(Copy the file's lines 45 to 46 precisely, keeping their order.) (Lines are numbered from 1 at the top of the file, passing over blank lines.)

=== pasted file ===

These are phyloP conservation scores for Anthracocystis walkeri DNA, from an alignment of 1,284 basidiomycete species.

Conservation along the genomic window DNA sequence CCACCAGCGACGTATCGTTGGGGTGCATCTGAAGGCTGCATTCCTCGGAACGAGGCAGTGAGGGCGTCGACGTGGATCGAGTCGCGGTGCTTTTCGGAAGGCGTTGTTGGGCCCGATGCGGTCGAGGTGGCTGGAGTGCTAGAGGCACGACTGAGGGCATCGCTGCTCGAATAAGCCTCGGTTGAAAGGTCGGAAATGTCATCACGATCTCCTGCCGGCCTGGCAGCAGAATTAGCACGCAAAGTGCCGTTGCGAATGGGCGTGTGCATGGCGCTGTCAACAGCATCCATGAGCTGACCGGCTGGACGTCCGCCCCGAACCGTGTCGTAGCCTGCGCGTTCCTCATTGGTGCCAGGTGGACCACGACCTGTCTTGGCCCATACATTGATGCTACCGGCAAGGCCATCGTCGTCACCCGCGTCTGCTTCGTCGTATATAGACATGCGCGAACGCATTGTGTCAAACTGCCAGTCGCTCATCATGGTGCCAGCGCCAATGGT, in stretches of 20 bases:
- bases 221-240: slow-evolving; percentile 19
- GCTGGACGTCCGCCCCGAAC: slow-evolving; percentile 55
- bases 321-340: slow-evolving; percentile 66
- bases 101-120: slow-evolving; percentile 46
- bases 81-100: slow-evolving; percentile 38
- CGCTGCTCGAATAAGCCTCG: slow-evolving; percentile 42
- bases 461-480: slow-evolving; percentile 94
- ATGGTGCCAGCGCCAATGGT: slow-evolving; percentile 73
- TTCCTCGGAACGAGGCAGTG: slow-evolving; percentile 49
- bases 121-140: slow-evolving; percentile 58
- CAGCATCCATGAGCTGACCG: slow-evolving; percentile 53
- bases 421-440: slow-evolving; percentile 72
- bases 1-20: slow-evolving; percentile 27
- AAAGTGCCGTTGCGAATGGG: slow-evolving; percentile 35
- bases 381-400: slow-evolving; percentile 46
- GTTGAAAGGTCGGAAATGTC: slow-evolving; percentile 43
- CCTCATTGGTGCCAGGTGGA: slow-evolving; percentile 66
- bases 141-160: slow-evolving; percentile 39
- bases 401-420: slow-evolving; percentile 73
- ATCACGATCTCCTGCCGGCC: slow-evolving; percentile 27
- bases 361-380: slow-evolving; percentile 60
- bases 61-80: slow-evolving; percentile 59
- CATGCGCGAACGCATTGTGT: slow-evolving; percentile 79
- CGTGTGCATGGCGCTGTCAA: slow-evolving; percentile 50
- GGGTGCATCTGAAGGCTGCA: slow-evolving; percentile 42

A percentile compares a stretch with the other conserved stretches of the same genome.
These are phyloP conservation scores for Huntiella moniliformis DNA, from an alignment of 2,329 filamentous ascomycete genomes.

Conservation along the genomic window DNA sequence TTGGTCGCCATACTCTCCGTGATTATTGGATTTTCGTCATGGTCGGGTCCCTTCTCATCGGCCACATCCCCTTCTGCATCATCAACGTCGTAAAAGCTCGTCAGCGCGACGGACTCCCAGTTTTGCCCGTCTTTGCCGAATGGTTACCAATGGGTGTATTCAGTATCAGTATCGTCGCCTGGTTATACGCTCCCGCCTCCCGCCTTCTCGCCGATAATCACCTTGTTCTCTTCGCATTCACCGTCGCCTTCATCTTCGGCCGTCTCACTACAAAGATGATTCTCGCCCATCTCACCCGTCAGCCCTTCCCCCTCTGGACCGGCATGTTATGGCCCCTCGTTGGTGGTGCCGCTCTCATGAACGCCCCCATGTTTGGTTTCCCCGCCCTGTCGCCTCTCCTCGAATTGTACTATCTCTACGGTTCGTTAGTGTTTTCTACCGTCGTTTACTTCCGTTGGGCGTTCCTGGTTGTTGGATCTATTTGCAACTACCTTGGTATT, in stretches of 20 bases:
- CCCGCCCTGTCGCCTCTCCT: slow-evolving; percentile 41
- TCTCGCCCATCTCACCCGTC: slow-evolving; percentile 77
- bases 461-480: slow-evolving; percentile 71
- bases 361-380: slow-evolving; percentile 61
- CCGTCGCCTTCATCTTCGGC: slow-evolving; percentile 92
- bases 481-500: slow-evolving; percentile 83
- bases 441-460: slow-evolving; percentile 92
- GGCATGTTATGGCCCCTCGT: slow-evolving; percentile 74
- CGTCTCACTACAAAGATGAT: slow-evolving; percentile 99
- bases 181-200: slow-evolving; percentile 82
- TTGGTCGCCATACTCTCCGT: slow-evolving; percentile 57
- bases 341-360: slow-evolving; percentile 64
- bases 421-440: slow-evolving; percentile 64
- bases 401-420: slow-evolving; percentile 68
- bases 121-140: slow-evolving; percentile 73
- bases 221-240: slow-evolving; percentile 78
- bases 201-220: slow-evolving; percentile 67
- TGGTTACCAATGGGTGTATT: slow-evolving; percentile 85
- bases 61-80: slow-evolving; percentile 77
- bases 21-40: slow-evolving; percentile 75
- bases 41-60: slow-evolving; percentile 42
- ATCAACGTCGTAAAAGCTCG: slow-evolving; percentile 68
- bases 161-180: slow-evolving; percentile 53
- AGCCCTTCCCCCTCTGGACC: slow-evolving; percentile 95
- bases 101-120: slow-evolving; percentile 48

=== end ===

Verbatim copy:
- bases 121-140: slow-evolving; percentile 73
- bases 221-240: slow-evolving; percentile 78